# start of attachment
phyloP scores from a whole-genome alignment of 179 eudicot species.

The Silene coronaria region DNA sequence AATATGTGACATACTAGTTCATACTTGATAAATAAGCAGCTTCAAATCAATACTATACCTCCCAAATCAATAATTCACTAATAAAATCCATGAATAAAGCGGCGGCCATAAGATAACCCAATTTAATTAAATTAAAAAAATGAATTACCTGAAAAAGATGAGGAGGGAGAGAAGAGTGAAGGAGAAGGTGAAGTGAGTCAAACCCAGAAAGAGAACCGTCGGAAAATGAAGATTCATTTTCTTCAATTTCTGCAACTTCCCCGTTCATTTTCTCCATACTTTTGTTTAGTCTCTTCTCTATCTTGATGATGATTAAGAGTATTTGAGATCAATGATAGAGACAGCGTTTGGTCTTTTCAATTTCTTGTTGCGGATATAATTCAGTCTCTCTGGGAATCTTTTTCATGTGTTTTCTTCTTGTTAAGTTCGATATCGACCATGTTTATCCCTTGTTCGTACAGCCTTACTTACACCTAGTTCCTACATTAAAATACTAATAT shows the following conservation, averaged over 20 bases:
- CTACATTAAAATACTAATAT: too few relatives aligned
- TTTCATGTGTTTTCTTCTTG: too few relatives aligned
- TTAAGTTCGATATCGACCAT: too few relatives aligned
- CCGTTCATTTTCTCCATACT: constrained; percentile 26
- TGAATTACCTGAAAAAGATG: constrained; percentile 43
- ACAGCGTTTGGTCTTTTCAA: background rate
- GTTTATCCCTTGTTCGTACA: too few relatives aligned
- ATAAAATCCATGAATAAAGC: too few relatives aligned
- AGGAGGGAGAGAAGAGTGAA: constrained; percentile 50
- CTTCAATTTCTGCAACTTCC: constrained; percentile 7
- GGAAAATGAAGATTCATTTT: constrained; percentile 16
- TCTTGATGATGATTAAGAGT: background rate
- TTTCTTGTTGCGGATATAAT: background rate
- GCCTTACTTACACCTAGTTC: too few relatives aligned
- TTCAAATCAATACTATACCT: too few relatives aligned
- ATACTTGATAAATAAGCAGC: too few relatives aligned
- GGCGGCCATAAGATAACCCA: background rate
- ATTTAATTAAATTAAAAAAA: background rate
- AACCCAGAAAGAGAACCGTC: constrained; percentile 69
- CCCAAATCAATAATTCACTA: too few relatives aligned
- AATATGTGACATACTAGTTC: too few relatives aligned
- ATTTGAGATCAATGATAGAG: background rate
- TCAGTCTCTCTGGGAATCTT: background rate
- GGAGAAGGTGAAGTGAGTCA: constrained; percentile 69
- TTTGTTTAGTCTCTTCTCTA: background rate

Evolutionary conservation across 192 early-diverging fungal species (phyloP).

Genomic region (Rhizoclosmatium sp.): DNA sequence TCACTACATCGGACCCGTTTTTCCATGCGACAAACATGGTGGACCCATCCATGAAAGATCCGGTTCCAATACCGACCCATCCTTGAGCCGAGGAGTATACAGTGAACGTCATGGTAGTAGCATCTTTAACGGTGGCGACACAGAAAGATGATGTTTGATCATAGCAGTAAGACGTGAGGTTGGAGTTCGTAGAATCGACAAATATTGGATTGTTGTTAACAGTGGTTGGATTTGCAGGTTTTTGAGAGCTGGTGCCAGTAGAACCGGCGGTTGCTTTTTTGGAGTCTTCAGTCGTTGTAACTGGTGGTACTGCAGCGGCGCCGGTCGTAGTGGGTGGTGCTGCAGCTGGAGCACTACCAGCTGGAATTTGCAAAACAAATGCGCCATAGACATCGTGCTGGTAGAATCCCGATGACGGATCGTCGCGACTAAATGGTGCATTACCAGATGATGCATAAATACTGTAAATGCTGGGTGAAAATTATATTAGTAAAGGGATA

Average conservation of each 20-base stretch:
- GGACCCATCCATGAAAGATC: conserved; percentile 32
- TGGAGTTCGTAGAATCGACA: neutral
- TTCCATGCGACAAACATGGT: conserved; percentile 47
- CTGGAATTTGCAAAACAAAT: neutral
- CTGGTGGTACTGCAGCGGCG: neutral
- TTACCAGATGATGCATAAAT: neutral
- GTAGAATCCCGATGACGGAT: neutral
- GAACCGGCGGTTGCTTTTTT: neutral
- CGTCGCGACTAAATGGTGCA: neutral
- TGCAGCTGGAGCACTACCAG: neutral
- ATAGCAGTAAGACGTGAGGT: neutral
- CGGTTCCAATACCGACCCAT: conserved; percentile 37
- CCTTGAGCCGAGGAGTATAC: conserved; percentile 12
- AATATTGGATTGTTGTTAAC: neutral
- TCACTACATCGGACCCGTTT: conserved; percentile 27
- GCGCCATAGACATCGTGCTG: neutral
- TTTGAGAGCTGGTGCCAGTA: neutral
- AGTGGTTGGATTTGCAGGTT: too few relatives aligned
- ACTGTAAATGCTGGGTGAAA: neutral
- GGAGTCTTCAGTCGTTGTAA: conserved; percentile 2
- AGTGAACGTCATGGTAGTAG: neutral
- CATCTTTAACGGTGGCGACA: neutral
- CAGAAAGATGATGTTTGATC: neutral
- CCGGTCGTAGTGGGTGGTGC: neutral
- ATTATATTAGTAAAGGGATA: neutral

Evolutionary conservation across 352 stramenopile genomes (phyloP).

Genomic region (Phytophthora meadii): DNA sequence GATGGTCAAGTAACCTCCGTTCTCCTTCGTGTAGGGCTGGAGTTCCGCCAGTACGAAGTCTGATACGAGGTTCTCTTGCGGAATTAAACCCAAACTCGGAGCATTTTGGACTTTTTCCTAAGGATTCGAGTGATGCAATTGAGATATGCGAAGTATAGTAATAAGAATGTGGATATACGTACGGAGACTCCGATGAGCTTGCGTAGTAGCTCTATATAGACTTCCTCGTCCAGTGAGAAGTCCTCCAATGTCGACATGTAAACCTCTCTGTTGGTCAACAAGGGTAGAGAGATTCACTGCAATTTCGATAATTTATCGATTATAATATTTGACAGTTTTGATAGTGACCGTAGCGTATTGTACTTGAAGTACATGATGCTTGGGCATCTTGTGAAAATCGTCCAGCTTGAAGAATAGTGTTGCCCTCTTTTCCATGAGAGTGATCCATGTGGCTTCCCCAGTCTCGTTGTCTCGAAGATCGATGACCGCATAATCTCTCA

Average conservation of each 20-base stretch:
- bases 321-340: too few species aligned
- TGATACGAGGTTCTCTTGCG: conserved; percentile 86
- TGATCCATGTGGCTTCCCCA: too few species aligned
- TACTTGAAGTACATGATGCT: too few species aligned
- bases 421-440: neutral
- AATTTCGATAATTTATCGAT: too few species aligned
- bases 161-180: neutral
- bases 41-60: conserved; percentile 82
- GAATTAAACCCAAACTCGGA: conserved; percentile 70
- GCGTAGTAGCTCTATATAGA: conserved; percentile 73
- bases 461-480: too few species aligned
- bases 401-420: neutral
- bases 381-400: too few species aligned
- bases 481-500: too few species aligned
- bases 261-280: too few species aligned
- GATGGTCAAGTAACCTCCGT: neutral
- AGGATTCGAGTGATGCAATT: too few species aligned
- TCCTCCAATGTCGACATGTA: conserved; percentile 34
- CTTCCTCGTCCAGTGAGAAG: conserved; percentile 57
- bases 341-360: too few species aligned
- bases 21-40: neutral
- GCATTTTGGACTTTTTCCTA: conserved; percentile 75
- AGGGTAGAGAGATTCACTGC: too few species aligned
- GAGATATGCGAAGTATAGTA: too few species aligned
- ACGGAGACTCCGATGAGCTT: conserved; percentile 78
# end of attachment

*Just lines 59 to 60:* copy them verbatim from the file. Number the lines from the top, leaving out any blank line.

- bases 321-340: too few species aligned
- TGATACGAGGTTCTCTTGCG: conserved; percentile 86